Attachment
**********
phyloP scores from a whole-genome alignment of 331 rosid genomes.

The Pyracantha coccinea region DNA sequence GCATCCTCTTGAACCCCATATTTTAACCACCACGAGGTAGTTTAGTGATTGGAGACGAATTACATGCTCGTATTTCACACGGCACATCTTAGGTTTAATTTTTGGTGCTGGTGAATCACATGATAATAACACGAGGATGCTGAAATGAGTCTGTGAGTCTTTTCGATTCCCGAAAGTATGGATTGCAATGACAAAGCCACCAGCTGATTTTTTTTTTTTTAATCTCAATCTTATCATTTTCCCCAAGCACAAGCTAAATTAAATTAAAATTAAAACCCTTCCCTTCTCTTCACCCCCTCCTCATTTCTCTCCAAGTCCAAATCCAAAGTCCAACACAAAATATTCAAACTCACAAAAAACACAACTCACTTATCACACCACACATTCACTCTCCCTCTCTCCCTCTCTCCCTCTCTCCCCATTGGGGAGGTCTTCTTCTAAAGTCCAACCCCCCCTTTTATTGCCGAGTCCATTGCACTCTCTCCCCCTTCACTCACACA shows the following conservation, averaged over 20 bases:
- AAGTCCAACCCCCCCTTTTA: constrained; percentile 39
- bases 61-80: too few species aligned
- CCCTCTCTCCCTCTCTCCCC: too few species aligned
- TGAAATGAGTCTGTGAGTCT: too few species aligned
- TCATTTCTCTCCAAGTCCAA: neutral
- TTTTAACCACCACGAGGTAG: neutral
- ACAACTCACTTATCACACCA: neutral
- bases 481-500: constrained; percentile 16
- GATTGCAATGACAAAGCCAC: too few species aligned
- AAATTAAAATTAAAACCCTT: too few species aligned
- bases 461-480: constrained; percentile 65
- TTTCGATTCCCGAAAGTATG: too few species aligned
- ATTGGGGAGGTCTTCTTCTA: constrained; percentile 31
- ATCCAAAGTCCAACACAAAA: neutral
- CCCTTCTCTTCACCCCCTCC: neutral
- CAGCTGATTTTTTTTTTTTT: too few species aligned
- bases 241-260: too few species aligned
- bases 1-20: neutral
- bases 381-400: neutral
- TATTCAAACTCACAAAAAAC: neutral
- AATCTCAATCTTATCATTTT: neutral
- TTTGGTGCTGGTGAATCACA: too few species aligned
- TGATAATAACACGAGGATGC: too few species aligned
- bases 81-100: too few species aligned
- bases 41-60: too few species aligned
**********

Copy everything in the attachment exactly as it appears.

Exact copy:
phyloP scores from a whole-genome alignment of 331 rosid genomes.

The Pyracantha coccinea region DNA sequence GCATCCTCTTGAACCCCATATTTTAACCACCACGAGGTAGTTTAGTGATTGGAGACGAATTACATGCTCGTATTTCACACGGCACATCTTAGGTTTAATTTTTGGTGCTGGTGAATCACATGATAATAACACGAGGATGCTGAAATGAGTCTGTGAGTCTTTTCGATTCCCGAAAGTATGGATTGCAATGACAAAGCCACCAGCTGATTTTTTTTTTTTTAATCTCAATCTTATCATTTTCCCCAAGCACAAGCTAAATTAAATTAAAATTAAAACCCTTCCCTTCTCTTCACCCCCTCCTCATTTCTCTCCAAGTCCAAATCCAAAGTCCAACACAAAATATTCAAACTCACAAAAAACACAACTCACTTATCACACCACACATTCACTCTCCCTCTCTCCCTCTCTCCCTCTCTCCCCATTGGGGAGGTCTTCTTCTAAAGTCCAACCCCCCCTTTTATTGCCGAGTCCATTGCACTCTCTCCCCCTTCACTCACACA shows the following conservation, averaged over 20 bases:
- AAGTCCAACCCCCCCTTTTA: constrained; percentile 39
- bases 61-80: too few species aligned
- CCCTCTCTCCCTCTCTCCCC: too few species aligned
- TGAAATGAGTCTGTGAGTCT: too few species aligned
- TCATTTCTCTCCAAGTCCAA: neutral
- TTTTAACCACCACGAGGTAG: neutral
- ACAACTCACTTATCACACCA: neutral
- bases 481-500: constrained; percentile 16
- GATTGCAATGACAAAGCCAC: too few species aligned
- AAATTAAAATTAAAACCCTT: too few species aligned
- bases 461-480: constrained; percentile 65
- TTTCGATTCCCGAAAGTATG: too few species aligned
- ATTGGGGAGGTCTTCTTCTA: constrained; percentile 31
- ATCCAAAGTCCAACACAAAA: neutral
- CCCTTCTCTTCACCCCCTCC: neutral
- CAGCTGATTTTTTTTTTTTT: too few species aligned
- bases 241-260: too few species aligned
- bases 1-20: neutral
- bases 381-400: neutral
- TATTCAAACTCACAAAAAAC: neutral
- AATCTCAATCTTATCATTTT: neutral
- TTTGGTGCTGGTGAATCACA: too few species aligned
- TGATAATAACACGAGGATGC: too few species aligned
- bases 81-100: too few species aligned
- bases 41-60: too few species aligned